A unique feature of the acrylic compositions of this invention is their wide range of formulating components and resulting range of physical properties. By varying the amount and type of elastomeric polymer or thermoplastic resin and core-shell graft polymers in the compositions, the properties of the cured polymer, and hence the resulting expanded or foamed polymer, can vary from a very low modulus rubber-like product to a rigid or semi-rigid product with high load bearing capability. Likewise, more subtle variation in the chemical make-up of the additive polymers can further influence properties such as resilience, or lack thereof, in the cured expanded polymer. The ability to adjust these physical properties is important in applications involving dynamic mechanical loads such as adhesive bonding, cushioning or shock absorption, mechanical and acoustic damping, and the like. Additional formulating additives such as fillers, plasticizers, crosslinking agents, and other materials well known to those skilled in the art, can be used to further influence these and other properties.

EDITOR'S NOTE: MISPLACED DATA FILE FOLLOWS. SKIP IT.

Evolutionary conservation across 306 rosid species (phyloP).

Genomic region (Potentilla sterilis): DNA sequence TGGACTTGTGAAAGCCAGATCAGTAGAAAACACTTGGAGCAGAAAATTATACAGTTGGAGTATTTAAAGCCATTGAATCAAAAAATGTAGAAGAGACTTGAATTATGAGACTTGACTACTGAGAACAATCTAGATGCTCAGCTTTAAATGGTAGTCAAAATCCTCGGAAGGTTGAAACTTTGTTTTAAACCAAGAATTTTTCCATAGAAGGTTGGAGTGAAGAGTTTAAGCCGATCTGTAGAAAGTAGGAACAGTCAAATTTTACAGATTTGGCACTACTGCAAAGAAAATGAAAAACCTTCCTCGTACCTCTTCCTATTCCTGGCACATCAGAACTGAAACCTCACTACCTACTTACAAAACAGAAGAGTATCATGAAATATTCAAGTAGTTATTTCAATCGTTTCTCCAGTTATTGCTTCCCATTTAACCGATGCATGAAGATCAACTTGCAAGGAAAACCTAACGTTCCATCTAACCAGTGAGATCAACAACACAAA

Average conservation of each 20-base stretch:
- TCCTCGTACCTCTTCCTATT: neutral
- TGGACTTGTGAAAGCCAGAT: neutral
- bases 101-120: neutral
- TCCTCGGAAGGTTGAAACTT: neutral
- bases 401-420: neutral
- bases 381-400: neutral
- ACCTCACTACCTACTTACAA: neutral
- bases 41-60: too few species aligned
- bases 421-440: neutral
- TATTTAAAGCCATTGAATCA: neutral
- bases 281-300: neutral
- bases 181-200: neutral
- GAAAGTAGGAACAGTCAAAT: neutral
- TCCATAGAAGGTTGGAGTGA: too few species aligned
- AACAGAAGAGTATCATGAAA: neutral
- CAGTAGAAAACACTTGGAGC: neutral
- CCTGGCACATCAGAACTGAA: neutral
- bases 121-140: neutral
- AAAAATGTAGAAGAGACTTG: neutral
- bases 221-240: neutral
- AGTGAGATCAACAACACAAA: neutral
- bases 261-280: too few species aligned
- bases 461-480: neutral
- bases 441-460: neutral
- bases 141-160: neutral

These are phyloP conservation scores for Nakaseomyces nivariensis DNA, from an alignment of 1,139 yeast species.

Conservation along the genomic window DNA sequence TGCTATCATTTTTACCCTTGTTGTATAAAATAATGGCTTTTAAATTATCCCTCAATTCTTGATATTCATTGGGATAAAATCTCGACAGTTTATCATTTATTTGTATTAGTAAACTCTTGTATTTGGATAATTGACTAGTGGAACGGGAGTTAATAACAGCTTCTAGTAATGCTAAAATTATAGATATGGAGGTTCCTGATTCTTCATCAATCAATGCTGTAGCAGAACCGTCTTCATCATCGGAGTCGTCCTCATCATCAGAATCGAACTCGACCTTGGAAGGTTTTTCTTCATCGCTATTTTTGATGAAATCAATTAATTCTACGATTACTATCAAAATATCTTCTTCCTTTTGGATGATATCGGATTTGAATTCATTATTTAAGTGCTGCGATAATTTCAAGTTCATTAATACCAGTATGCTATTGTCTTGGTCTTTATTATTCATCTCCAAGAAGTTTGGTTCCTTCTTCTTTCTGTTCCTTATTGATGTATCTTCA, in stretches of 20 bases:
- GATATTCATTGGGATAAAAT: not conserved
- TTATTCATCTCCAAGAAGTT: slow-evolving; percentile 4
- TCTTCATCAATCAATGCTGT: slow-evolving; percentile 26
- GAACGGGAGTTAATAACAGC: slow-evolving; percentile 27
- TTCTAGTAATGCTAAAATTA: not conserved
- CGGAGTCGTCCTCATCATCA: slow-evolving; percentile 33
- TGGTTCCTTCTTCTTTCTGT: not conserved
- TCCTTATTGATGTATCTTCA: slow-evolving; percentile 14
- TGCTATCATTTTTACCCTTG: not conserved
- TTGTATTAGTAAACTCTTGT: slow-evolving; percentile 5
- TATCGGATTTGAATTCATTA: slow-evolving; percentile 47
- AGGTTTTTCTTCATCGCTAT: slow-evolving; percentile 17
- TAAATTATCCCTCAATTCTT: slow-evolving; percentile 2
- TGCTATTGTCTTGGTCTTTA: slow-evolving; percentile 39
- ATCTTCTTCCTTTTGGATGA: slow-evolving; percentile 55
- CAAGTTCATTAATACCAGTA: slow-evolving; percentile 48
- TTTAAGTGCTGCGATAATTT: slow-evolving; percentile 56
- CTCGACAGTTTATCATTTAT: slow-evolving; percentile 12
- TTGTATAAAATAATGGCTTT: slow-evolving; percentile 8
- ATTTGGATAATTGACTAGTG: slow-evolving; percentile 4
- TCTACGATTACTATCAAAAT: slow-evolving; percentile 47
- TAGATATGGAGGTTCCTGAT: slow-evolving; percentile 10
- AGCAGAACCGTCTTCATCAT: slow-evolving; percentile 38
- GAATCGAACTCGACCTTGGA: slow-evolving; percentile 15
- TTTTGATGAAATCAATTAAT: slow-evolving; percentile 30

The addition of flame retarding fillers and additives can be used to advantage to produce expanded polymer products with varying degrees of resistance to ignition, combustion, flame spread, smoke evolution, and other important parameters relating to fire hazards. Specific polymer compositions can be selected so that toxic by-product emissions can be greatly reduced, especially compared with polyurethane foams which contain significant amounts of nitrogen and which are known to produce highly toxic combustion products.
Regrind Compatibility and Reprocessability
A very important environmental and economic benefit of the expanded acrylic polymer products is their compatibility with reprocessing or recycling operations. To illustrate by example, when two piece injection molded thermoplastic assemblies that have been adhesively bonded with an expanded methacrylate product are ground and added to virgin plastic pellets according to normal "regrind" processing procedures, the resulting parts and test specimens exhibit properties that are essentially identical to controls containing no methacrylate polymer.